1. Eat in a settled, quiet, pleasant atmosphere, or surrounded by  friends having fun.

Taciturn, intense Pitta types might try the latter, while frenetic Vata types will benefit from the former. The idea is to be in a relaxed, happy, non-stressed state  while eating.


2. Do not work or study while eating. And don’t ride the life cycle either.Your stomach needs your blood while you are eating, not your brain or leg muscles. Give a few hours before hard exercise. If you exercise at lunch, do it first and then have your meal. If you have to rush, stay calm inside.


3. Chew your food well! Your grandmother was right. Chewing food well starts the process of digestion. Your brain has more time to absorb the flavors of foods which stimulates the secretion of digestive enzymes in the gut. The enzymes in your saliva begin the process of breaking down carbs. You food is moistened torn into small bits,  increasing its surface area and consequent  susceptibility to break down by the enzymes and acids waiting for it  in the stomach. You can even practice counting silently 20-30 times for  each mouthful.


4. So, don’t eat too quickly, but don’t interrupt your meal either, to take a phone call for example. Then your digestive process slows down and its harder to get it going again.


5. Eat when you are hungry. Genuinely physically hungry, not emotionally.  Avoid taking a meal until the previous one has been fully digested.


6. Eat to about three-fourths your capacity. Food expands and also it takes some time for your brain to get the message  that you have eaten enough. Give your brain a chance to do its job.


7. Drink milk and eat fruits on their own, not with other foods. The exception with fruit would be papaya or banana.  If you have fruit for desert, have it more as a palate cleanser, another words, small amount.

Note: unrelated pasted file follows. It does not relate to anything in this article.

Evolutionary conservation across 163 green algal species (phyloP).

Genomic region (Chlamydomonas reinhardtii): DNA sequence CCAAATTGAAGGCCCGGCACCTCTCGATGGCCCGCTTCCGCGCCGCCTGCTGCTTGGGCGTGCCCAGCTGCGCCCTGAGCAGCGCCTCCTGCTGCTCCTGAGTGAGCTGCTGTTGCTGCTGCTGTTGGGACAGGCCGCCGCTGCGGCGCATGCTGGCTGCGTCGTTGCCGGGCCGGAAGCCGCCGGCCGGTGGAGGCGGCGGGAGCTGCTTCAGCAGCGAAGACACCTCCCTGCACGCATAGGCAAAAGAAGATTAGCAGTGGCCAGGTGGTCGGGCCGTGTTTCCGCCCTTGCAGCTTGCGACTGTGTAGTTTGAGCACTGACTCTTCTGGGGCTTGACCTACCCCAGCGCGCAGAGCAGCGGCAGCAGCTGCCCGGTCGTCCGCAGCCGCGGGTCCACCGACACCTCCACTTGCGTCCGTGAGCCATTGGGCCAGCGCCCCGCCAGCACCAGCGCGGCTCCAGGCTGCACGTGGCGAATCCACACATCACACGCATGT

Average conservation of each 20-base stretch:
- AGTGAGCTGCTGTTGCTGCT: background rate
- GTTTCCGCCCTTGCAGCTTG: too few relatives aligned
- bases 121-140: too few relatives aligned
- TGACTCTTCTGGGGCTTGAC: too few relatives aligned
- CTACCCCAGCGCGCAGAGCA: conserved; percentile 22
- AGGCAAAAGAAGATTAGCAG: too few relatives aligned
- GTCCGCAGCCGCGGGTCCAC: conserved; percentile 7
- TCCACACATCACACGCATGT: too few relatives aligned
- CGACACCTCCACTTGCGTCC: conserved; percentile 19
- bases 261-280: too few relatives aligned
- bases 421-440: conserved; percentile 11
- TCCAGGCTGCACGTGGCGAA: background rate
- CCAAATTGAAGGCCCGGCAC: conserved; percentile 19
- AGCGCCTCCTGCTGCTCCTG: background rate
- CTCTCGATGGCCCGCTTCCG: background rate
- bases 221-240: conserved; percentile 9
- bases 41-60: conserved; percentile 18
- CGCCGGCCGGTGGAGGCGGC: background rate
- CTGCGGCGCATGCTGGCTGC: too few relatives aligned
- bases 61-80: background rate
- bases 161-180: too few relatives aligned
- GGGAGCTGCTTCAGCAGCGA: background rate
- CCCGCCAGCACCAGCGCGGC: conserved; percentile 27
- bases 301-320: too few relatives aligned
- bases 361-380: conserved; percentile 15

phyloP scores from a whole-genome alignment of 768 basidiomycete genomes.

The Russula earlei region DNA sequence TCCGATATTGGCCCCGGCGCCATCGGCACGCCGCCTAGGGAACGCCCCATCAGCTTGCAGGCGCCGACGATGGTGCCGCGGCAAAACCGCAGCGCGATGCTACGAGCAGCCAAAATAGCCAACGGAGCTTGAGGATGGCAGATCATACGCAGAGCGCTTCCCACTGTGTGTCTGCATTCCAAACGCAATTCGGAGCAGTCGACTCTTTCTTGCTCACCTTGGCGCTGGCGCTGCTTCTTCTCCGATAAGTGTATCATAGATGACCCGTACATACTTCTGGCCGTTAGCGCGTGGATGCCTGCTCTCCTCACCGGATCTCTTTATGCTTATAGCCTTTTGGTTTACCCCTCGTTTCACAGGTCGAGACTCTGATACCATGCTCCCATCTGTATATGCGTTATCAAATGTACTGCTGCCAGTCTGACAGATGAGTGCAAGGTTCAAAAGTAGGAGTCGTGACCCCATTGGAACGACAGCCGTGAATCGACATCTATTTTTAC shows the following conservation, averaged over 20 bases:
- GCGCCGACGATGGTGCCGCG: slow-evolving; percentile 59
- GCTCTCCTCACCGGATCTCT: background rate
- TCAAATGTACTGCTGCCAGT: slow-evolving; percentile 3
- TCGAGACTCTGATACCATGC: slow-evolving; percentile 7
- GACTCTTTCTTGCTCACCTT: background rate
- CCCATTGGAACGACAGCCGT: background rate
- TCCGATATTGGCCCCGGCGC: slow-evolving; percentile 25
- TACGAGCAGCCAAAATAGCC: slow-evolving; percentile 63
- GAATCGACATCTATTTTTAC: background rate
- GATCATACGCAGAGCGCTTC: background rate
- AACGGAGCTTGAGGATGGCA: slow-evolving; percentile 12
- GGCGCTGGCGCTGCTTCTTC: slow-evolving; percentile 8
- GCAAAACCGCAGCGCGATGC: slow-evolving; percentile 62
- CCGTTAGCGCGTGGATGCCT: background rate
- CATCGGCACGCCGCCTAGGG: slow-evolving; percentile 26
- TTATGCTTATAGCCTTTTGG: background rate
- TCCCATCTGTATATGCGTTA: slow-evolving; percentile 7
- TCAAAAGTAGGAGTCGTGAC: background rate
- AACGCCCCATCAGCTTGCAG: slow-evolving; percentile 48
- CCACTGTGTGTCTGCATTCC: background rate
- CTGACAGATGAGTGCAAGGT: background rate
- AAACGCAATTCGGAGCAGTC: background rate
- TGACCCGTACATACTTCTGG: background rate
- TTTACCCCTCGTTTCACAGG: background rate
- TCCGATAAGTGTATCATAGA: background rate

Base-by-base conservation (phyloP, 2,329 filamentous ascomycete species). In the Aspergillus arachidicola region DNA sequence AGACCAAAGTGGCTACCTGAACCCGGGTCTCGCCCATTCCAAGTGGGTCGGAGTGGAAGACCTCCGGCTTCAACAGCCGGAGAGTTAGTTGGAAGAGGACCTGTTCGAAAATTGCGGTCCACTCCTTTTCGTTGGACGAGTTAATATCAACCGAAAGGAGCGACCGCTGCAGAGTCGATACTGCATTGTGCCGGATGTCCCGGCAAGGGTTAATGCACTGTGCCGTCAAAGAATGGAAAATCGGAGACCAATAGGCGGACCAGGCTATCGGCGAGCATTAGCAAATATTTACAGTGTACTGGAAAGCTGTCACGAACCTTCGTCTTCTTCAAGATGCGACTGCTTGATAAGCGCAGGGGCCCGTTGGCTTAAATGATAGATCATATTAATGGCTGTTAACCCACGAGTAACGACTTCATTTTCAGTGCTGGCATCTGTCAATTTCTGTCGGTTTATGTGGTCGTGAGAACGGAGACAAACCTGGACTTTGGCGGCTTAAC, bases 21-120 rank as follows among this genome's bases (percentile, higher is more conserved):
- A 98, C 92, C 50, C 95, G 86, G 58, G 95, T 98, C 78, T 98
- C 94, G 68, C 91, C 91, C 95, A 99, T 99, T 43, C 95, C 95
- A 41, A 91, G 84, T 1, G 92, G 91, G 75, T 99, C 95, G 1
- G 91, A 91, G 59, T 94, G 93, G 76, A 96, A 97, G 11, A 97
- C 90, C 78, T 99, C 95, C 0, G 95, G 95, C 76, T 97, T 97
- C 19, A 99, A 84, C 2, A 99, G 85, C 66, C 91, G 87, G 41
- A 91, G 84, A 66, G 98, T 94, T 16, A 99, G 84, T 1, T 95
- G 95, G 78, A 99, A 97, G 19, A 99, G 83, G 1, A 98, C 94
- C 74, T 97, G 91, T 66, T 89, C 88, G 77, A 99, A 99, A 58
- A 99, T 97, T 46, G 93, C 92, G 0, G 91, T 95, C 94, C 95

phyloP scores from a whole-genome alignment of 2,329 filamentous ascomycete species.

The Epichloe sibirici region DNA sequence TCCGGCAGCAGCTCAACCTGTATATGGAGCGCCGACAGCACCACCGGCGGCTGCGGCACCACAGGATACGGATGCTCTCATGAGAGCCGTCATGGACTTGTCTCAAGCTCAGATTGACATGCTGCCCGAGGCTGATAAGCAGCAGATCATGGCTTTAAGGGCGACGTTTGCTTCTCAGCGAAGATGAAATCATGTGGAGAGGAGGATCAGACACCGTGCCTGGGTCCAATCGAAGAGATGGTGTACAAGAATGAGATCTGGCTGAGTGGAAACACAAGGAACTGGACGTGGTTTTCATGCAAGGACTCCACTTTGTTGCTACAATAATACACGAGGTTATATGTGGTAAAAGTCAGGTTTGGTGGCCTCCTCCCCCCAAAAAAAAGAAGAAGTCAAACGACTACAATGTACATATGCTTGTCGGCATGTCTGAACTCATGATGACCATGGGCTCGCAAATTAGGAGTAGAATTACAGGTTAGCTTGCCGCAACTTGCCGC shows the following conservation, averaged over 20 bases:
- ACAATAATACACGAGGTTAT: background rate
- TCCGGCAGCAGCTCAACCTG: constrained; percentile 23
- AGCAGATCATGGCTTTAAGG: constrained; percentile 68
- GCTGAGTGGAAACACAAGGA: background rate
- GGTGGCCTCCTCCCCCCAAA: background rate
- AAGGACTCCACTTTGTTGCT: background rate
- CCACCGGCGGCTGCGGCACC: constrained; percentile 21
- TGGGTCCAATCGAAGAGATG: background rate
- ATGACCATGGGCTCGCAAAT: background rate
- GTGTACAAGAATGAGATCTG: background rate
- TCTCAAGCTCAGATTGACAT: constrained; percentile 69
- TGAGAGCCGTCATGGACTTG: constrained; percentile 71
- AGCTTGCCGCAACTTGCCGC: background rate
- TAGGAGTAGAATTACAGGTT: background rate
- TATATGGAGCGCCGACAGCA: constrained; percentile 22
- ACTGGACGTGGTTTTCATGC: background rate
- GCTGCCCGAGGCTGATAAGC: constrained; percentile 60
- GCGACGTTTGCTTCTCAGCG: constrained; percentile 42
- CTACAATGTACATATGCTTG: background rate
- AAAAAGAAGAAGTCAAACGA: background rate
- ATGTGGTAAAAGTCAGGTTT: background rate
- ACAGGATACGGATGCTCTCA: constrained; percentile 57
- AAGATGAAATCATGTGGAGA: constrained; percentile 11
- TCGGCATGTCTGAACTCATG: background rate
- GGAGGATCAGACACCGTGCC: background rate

8. Avoid eating large meals or heavy foods like yogurt or meat at night,  unless you work the graveyard shift. Your digestive fire is strongest between noon and four in the afternoon.


9. Avoid ice-cold beverages, especially with meals. Drinking iced beverages is like putting an ice-pack on the lining of your stomach. It restricts the flow of blood to your stomach lining just when you need it most. This weakens digestion and causes food stagnation. When food stagnates in the stomach the body creates extra heat in response. This becomes  pathological heat which  manifests in bad breath, belching, acne, and a greasy tongue coat. In Ayurveda this is called Ama/Digestive toxin which is seen as one of the bases for disease. See more here


10. Sip some hot water, soup, or tea before or after your meal. This relaxes the stomach and prepares it for food. Digestion is a warm process, aided by the drinking of warm liquids. Save the drinking of large amounts of liquids for between meals.



copyright eyton j. shalom, m.s., l.ac., oct 2013 san diego ca usa, all rights reserved, use with permission